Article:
• Bus driver strikes plea deal
    February 06,2014
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    WHITE RIVER JUNCTION — A school bus driver who took a busload of autistic kids on a wild ride down the interstate last fall while sipping whiskey out of a soda bottle has struck a plea deal that will bar him from driving a commercial vehicle for the next two years.

    Kent Quillia, 59, of Hartford will spend 30 days on the Corrections Department work crew as part of an otherwise suspended one-to-two year sentence. He pleaded guilty to misdemeanor charges of gross negligent operation and reckless endangerment on Wednesday. Quillia will spend two years on probation during which time he will be barred from using his commercial driver’s license.

    Quillia was fired on the spot in September after a para-educator called the Butler Bus Company once the bus stopped at Whitcomb High School in Bethel and reported that Quillia had swayed repeatedly over the center line, driven into the rumble strips on the highway four separate times and bent a “one-way” sign while exiting a parking lot.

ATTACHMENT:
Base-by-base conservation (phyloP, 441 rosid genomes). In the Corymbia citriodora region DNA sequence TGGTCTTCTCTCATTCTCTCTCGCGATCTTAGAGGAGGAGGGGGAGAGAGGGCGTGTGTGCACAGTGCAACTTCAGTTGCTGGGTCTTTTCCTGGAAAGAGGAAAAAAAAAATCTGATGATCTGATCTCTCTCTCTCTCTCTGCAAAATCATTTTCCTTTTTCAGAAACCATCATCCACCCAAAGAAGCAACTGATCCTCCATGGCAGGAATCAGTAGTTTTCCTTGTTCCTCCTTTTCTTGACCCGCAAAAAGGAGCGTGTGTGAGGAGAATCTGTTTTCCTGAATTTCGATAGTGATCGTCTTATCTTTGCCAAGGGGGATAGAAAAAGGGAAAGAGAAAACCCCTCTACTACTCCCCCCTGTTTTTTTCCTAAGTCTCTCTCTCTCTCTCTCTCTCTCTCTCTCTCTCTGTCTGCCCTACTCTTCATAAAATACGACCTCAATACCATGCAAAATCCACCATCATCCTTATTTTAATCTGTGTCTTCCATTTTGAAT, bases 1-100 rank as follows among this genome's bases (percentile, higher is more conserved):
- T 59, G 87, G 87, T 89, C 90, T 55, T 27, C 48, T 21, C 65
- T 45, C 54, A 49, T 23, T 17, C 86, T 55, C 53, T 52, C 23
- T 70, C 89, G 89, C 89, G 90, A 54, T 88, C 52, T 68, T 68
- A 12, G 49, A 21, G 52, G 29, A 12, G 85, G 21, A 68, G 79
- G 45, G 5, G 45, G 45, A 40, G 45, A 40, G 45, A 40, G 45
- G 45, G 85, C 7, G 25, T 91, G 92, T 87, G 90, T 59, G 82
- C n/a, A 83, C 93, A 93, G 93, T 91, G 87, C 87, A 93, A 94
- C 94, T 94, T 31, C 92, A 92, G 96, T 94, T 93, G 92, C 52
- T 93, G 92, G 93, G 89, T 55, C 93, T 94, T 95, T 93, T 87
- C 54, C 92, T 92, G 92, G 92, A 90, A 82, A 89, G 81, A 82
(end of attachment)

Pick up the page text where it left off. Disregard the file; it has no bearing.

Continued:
A private testing technician brought into the company offices to check Quillia recorded a 0.199 percent blood alcohol level, which would be two-and-a-half times the legal limit for driving; however, the decision to use a private test rather than call in law enforcement, played a role in the subsequent decision to dismiss what was originally a drunk driving — first offense — charge against Quillia this week.

    “While the facts of this case are quite shocking and represent a gross violation of public trust... the majority of the state’s evidence was probably not going to have been admissible in a court of law,” Windsor County Deputy State’s Attorney Glenn Barnes said to Judge Karen Carroll at the beginning of Wednesday’s court hearing.

    Barnes recommended the remaining charges — gross negligent operation and reckless endangerment — to Judge Carroll saying that although Quillia would not technically be convicted of drunk driving as part of the deal.

    “He won’t be able to operate a commercial vehicle during the entire time he is on probation, which was a key component for the victim — the bus company — in this incident. They want to make sure, for the public’s sake, that Mr. Quilla was not operating any commercial vehicles any time soon.”

    For the complete story, see Friday's Rutland Herald.
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